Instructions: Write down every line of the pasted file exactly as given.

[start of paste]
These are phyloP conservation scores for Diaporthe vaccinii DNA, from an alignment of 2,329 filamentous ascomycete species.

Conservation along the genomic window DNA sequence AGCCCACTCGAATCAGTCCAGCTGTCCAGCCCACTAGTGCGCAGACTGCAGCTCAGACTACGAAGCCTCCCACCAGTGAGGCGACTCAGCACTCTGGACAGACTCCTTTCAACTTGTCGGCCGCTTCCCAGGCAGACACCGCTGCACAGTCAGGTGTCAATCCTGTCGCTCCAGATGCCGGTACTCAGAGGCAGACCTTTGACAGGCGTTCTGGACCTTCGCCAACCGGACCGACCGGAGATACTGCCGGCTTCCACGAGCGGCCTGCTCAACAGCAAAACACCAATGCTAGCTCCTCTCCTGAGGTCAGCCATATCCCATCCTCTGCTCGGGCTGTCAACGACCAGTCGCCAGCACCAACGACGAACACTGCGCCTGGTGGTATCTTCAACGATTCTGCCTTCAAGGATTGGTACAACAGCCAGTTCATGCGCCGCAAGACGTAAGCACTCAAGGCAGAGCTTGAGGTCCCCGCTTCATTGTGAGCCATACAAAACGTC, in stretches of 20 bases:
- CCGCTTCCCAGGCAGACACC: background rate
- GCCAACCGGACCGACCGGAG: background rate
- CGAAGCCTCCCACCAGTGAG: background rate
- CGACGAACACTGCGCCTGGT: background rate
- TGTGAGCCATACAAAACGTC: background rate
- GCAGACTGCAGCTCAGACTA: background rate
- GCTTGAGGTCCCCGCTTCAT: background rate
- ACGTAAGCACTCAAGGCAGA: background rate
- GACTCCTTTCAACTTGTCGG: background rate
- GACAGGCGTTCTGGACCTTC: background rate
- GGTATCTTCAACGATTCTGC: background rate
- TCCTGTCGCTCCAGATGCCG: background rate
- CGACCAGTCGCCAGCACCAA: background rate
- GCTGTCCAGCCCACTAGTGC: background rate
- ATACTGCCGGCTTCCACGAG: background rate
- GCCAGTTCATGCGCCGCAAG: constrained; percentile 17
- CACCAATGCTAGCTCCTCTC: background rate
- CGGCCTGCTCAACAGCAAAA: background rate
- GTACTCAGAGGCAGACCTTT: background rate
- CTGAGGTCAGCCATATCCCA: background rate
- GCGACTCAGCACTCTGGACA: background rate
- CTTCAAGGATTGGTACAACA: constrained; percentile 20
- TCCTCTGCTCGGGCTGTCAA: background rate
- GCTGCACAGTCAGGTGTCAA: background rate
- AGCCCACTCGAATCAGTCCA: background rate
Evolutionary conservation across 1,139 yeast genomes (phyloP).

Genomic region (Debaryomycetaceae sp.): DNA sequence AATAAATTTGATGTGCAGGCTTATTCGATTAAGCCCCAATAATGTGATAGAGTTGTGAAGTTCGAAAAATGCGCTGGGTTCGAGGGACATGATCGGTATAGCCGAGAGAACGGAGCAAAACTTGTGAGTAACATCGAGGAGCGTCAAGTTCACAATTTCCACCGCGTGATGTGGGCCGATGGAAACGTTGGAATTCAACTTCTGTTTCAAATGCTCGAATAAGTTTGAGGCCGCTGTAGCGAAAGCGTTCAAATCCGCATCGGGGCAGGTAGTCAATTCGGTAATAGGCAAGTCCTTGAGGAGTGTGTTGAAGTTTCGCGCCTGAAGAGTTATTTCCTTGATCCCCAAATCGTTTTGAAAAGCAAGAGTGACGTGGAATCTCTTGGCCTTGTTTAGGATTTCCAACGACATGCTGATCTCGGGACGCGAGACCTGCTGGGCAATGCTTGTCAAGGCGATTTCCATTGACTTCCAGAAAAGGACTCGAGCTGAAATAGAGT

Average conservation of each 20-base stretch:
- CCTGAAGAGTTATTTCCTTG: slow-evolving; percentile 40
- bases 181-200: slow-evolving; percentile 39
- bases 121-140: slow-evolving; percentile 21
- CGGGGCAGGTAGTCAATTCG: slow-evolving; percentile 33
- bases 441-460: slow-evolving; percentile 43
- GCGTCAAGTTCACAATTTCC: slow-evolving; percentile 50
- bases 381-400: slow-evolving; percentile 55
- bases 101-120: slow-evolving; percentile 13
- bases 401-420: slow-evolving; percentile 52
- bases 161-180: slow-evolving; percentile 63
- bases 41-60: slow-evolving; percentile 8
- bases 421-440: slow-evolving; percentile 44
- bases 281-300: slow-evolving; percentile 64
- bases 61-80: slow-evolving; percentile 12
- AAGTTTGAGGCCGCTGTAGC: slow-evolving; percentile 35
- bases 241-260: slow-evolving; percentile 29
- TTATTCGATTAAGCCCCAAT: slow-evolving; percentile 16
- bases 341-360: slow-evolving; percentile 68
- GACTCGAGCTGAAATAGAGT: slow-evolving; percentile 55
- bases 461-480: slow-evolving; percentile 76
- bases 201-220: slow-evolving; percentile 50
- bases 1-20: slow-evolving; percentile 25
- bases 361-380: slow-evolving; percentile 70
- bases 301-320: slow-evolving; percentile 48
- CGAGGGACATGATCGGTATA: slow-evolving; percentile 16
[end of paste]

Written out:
These are phyloP conservation scores for Diaporthe vaccinii DNA, from an alignment of 2,329 filamentous ascomycete species.

Conservation along the genomic window DNA sequence AGCCCACTCGAATCAGTCCAGCTGTCCAGCCCACTAGTGCGCAGACTGCAGCTCAGACTACGAAGCCTCCCACCAGTGAGGCGACTCAGCACTCTGGACAGACTCCTTTCAACTTGTCGGCCGCTTCCCAGGCAGACACCGCTGCACAGTCAGGTGTCAATCCTGTCGCTCCAGATGCCGGTACTCAGAGGCAGACCTTTGACAGGCGTTCTGGACCTTCGCCAACCGGACCGACCGGAGATACTGCCGGCTTCCACGAGCGGCCTGCTCAACAGCAAAACACCAATGCTAGCTCCTCTCCTGAGGTCAGCCATATCCCATCCTCTGCTCGGGCTGTCAACGACCAGTCGCCAGCACCAACGACGAACACTGCGCCTGGTGGTATCTTCAACGATTCTGCCTTCAAGGATTGGTACAACAGCCAGTTCATGCGCCGCAAGACGTAAGCACTCAAGGCAGAGCTTGAGGTCCCCGCTTCATTGTGAGCCATACAAAACGTC, in stretches of 20 bases:
- CCGCTTCCCAGGCAGACACC: background rate
- GCCAACCGGACCGACCGGAG: background rate
- CGAAGCCTCCCACCAGTGAG: background rate
- CGACGAACACTGCGCCTGGT: background rate
- TGTGAGCCATACAAAACGTC: background rate
- GCAGACTGCAGCTCAGACTA: background rate
- GCTTGAGGTCCCCGCTTCAT: background rate
- ACGTAAGCACTCAAGGCAGA: background rate
- GACTCCTTTCAACTTGTCGG: background rate
- GACAGGCGTTCTGGACCTTC: background rate
- GGTATCTTCAACGATTCTGC: background rate
- TCCTGTCGCTCCAGATGCCG: background rate
- CGACCAGTCGCCAGCACCAA: background rate
- GCTGTCCAGCCCACTAGTGC: background rate
- ATACTGCCGGCTTCCACGAG: background rate
- GCCAGTTCATGCGCCGCAAG: constrained; percentile 17
- CACCAATGCTAGCTCCTCTC: background rate
- CGGCCTGCTCAACAGCAAAA: background rate
- GTACTCAGAGGCAGACCTTT: background rate
- CTGAGGTCAGCCATATCCCA: background rate
- GCGACTCAGCACTCTGGACA: background rate
- CTTCAAGGATTGGTACAACA: constrained; percentile 20
- TCCTCTGCTCGGGCTGTCAA: background rate
- GCTGCACAGTCAGGTGTCAA: background rate
- AGCCCACTCGAATCAGTCCA: background rate
Evolutionary conservation across 1,139 yeast genomes (phyloP).

Genomic region (Debaryomycetaceae sp.): DNA sequence AATAAATTTGATGTGCAGGCTTATTCGATTAAGCCCCAATAATGTGATAGAGTTGTGAAGTTCGAAAAATGCGCTGGGTTCGAGGGACATGATCGGTATAGCCGAGAGAACGGAGCAAAACTTGTGAGTAACATCGAGGAGCGTCAAGTTCACAATTTCCACCGCGTGATGTGGGCCGATGGAAACGTTGGAATTCAACTTCTGTTTCAAATGCTCGAATAAGTTTGAGGCCGCTGTAGCGAAAGCGTTCAAATCCGCATCGGGGCAGGTAGTCAATTCGGTAATAGGCAAGTCCTTGAGGAGTGTGTTGAAGTTTCGCGCCTGAAGAGTTATTTCCTTGATCCCCAAATCGTTTTGAAAAGCAAGAGTGACGTGGAATCTCTTGGCCTTGTTTAGGATTTCCAACGACATGCTGATCTCGGGACGCGAGACCTGCTGGGCAATGCTTGTCAAGGCGATTTCCATTGACTTCCAGAAAAGGACTCGAGCTGAAATAGAGT

Average conservation of each 20-base stretch:
- CCTGAAGAGTTATTTCCTTG: slow-evolving; percentile 40
- bases 181-200: slow-evolving; percentile 39
- bases 121-140: slow-evolving; percentile 21
- CGGGGCAGGTAGTCAATTCG: slow-evolving; percentile 33
- bases 441-460: slow-evolving; percentile 43
- GCGTCAAGTTCACAATTTCC: slow-evolving; percentile 50
- bases 381-400: slow-evolving; percentile 55
- bases 101-120: slow-evolving; percentile 13
- bases 401-420: slow-evolving; percentile 52
- bases 161-180: slow-evolving; percentile 63
- bases 41-60: slow-evolving; percentile 8
- bases 421-440: slow-evolving; percentile 44
- bases 281-300: slow-evolving; percentile 64
- bases 61-80: slow-evolving; percentile 12
- AAGTTTGAGGCCGCTGTAGC: slow-evolving; percentile 35
- bases 241-260: slow-evolving; percentile 29
- TTATTCGATTAAGCCCCAAT: slow-evolving; percentile 16
- bases 341-360: slow-evolving; percentile 68
- GACTCGAGCTGAAATAGAGT: slow-evolving; percentile 55
- bases 461-480: slow-evolving; percentile 76
- bases 201-220: slow-evolving; percentile 50
- bases 1-20: slow-evolving; percentile 25
- bases 361-380: slow-evolving; percentile 70
- bases 301-320: slow-evolving; percentile 48
- CGAGGGACATGATCGGTATA: slow-evolving; percentile 16